During the Great Depression, a wealthy banker throws away his wife's expensive fur coat; it lands on the head of a stenographer, leading to everyone assuming she is his mistress and has access to his millions.
Superb precoder that floored me. Very adult and unrelenting story about an adulterous couple (Clive Brook, Kay Francis), a nightclub singer (Miriam Hopkins) and her murderous husband (Regis Toomey).
Set during a 24-hour period and starting during a snowy night in New York City, this film is a wonder. We see the snowy skyline as we enter a posh living room where Brook and stunning Francis are basically calling it quits. He's drunk but proper and she's feeling guilty. He walks out into the night and witnesses a sidewalk murder. He stops off for more drinks before going to see Hopkins--an amazing performance as Rosie the singer (and 2 terrific songs)--and having more drinks. After stalling her bum husband (Toomey) she takes Brook home and puts him to bed. But Toomey breaks in and accidentally kills her in a fit of jealousy.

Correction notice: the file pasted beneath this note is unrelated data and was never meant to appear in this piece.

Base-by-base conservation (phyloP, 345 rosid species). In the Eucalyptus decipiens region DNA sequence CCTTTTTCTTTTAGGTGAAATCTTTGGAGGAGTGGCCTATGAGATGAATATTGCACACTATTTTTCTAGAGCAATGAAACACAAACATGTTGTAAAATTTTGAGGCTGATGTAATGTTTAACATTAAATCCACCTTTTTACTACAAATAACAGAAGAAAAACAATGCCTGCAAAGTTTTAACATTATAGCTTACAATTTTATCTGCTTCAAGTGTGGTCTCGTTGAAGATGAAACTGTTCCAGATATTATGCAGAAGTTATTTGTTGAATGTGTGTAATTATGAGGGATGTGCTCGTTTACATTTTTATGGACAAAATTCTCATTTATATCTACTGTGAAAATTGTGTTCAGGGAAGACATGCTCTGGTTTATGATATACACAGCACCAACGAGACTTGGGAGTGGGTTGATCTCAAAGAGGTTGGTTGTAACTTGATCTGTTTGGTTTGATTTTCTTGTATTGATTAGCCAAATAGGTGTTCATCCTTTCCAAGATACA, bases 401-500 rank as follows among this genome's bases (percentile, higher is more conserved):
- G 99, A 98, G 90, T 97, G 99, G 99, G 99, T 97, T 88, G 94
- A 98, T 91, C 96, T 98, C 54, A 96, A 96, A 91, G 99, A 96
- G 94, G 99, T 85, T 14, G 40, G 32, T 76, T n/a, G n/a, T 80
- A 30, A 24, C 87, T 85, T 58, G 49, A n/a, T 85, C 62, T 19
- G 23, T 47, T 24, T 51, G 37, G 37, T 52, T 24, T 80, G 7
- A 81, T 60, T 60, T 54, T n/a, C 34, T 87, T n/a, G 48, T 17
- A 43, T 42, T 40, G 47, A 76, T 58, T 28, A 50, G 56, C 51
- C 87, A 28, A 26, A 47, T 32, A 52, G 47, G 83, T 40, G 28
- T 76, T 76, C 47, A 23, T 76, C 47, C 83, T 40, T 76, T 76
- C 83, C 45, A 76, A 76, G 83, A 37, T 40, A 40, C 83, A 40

Next morning Brook wakes up to a dead Hopkins and is arrested for murder. Francis reads about it in the morning papers (fast journalism!) and rushes to him just as the police are finishing grilling him. The film ends as the clock ticks off the 24th hour.....
Brook is subtle and effective (as always); Francis is effective and never looked better in her furs and jewels; Hopkins gives one of her very best performances as hapless Rosie, and Toomey is actually good as well. Co-stars include George Barbier, Adrienne Ames, Charlotte Granville, Wade Boteler, and a great turn by Lucille LaVerne.
What a gem this one is. No Hollywood apologies, no big changes for the better. They are who they are. The camera shots are excellent and the pacing is brisk. This one is a "must see."
29 of 31 people found this review helpful.
Was this review helpful to you?
| Report this